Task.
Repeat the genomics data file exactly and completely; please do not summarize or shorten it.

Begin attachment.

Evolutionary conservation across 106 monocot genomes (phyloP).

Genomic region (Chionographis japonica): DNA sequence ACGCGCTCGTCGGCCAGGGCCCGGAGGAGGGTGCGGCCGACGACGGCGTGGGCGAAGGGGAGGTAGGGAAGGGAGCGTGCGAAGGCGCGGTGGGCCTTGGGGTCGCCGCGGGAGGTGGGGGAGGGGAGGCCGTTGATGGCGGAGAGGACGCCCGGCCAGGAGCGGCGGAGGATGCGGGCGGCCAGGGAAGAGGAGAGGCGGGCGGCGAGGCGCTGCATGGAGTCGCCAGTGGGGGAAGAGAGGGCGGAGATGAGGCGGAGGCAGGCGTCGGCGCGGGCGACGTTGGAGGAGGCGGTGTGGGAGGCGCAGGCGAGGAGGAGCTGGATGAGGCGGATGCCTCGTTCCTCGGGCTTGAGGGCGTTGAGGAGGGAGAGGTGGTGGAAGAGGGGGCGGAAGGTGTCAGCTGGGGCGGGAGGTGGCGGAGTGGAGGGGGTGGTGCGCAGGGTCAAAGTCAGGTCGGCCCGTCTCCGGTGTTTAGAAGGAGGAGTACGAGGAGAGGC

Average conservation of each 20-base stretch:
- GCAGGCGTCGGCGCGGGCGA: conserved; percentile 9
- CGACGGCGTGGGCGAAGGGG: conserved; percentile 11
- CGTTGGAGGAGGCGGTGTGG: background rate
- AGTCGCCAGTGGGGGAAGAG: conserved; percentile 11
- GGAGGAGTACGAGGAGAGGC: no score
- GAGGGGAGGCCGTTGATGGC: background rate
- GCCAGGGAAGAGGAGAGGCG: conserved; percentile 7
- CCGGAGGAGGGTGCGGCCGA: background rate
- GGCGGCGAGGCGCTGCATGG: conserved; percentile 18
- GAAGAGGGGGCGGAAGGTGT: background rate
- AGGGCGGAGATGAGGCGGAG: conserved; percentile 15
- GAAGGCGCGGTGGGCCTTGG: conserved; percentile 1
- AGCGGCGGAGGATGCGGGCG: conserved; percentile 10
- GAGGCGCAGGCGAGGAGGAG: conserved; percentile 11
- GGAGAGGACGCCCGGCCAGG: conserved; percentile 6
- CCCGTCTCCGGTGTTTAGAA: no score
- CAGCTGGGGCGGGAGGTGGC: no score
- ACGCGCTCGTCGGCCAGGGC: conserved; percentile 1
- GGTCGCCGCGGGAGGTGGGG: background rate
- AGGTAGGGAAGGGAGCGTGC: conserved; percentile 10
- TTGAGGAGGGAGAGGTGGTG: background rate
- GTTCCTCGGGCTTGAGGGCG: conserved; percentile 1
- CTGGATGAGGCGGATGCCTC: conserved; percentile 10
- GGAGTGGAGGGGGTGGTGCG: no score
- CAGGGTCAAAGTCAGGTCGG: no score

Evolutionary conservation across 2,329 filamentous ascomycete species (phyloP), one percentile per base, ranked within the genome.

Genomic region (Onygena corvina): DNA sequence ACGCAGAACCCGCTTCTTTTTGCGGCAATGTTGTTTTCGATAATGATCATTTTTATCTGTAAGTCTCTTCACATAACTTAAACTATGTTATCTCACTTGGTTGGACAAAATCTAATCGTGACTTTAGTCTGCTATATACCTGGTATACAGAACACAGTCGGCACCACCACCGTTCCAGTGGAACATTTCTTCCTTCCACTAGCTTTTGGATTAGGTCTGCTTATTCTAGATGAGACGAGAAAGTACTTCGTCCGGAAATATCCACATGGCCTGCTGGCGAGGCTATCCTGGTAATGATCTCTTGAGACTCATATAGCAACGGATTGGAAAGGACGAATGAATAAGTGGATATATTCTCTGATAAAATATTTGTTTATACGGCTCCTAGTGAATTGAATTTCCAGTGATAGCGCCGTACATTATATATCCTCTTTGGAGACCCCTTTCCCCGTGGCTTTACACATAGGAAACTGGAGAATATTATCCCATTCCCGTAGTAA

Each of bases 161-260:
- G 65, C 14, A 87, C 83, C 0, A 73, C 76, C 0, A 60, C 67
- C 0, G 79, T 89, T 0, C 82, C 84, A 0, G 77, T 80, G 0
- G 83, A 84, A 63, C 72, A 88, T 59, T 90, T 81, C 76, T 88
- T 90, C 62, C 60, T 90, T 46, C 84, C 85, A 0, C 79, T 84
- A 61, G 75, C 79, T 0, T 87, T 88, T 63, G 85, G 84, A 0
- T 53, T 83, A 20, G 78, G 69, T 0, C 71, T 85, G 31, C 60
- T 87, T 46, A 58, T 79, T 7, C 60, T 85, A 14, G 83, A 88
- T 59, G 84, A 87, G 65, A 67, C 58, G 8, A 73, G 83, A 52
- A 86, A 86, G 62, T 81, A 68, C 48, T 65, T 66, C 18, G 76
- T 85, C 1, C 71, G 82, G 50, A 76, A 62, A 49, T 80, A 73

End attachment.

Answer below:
Evolutionary conservation across 106 monocot genomes (phyloP).

Genomic region (Chionographis japonica): DNA sequence ACGCGCTCGTCGGCCAGGGCCCGGAGGAGGGTGCGGCCGACGACGGCGTGGGCGAAGGGGAGGTAGGGAAGGGAGCGTGCGAAGGCGCGGTGGGCCTTGGGGTCGCCGCGGGAGGTGGGGGAGGGGAGGCCGTTGATGGCGGAGAGGACGCCCGGCCAGGAGCGGCGGAGGATGCGGGCGGCCAGGGAAGAGGAGAGGCGGGCGGCGAGGCGCTGCATGGAGTCGCCAGTGGGGGAAGAGAGGGCGGAGATGAGGCGGAGGCAGGCGTCGGCGCGGGCGACGTTGGAGGAGGCGGTGTGGGAGGCGCAGGCGAGGAGGAGCTGGATGAGGCGGATGCCTCGTTCCTCGGGCTTGAGGGCGTTGAGGAGGGAGAGGTGGTGGAAGAGGGGGCGGAAGGTGTCAGCTGGGGCGGGAGGTGGCGGAGTGGAGGGGGTGGTGCGCAGGGTCAAAGTCAGGTCGGCCCGTCTCCGGTGTTTAGAAGGAGGAGTACGAGGAGAGGC

Average conservation of each 20-base stretch:
- GCAGGCGTCGGCGCGGGCGA: conserved; percentile 9
- CGACGGCGTGGGCGAAGGGG: conserved; percentile 11
- CGTTGGAGGAGGCGGTGTGG: background rate
- AGTCGCCAGTGGGGGAAGAG: conserved; percentile 11
- GGAGGAGTACGAGGAGAGGC: no score
- GAGGGGAGGCCGTTGATGGC: background rate
- GCCAGGGAAGAGGAGAGGCG: conserved; percentile 7
- CCGGAGGAGGGTGCGGCCGA: background rate
- GGCGGCGAGGCGCTGCATGG: conserved; percentile 18
- GAAGAGGGGGCGGAAGGTGT: background rate
- AGGGCGGAGATGAGGCGGAG: conserved; percentile 15
- GAAGGCGCGGTGGGCCTTGG: conserved; percentile 1
- AGCGGCGGAGGATGCGGGCG: conserved; percentile 10
- GAGGCGCAGGCGAGGAGGAG: conserved; percentile 11
- GGAGAGGACGCCCGGCCAGG: conserved; percentile 6
- CCCGTCTCCGGTGTTTAGAA: no score
- CAGCTGGGGCGGGAGGTGGC: no score
- ACGCGCTCGTCGGCCAGGGC: conserved; percentile 1
- GGTCGCCGCGGGAGGTGGGG: background rate
- AGGTAGGGAAGGGAGCGTGC: conserved; percentile 10
- TTGAGGAGGGAGAGGTGGTG: background rate
- GTTCCTCGGGCTTGAGGGCG: conserved; percentile 1
- CTGGATGAGGCGGATGCCTC: conserved; percentile 10
- GGAGTGGAGGGGGTGGTGCG: no score
- CAGGGTCAAAGTCAGGTCGG: no score

Evolutionary conservation across 2,329 filamentous ascomycete species (phyloP), one percentile per base, ranked within the genome.

Genomic region (Onygena corvina): DNA sequence ACGCAGAACCCGCTTCTTTTTGCGGCAATGTTGTTTTCGATAATGATCATTTTTATCTGTAAGTCTCTTCACATAACTTAAACTATGTTATCTCACTTGGTTGGACAAAATCTAATCGTGACTTTAGTCTGCTATATACCTGGTATACAGAACACAGTCGGCACCACCACCGTTCCAGTGGAACATTTCTTCCTTCCACTAGCTTTTGGATTAGGTCTGCTTATTCTAGATGAGACGAGAAAGTACTTCGTCCGGAAATATCCACATGGCCTGCTGGCGAGGCTATCCTGGTAATGATCTCTTGAGACTCATATAGCAACGGATTGGAAAGGACGAATGAATAAGTGGATATATTCTCTGATAAAATATTTGTTTATACGGCTCCTAGTGAATTGAATTTCCAGTGATAGCGCCGTACATTATATATCCTCTTTGGAGACCCCTTTCCCCGTGGCTTTACACATAGGAAACTGGAGAATATTATCCCATTCCCGTAGTAA

Each of bases 161-260:
- G 65, C 14, A 87, C 83, C 0, A 73, C 76, C 0, A 60, C 67
- C 0, G 79, T 89, T 0, C 82, C 84, A 0, G 77, T 80, G 0
- G 83, A 84, A 63, C 72, A 88, T 59, T 90, T 81, C 76, T 88
- T 90, C 62, C 60, T 90, T 46, C 84, C 85, A 0, C 79, T 84
- A 61, G 75, C 79, T 0, T 87, T 88, T 63, G 85, G 84, A 0
- T 53, T 83, A 20, G 78, G 69, T 0, C 71, T 85, G 31, C 60
- T 87, T 46, A 58, T 79, T 7, C 60, T 85, A 14, G 83, A 88
- T 59, G 84, A 87, G 65, A 67, C 58, G 8, A 73, G 83, A 52
- A 86, A 86, G 62, T 81, A 68, C 48, T 65, T 66, C 18, G 76
- T 85, C 1, C 71, G 82, G 50, A 76, A 62, A 49, T 80, A 73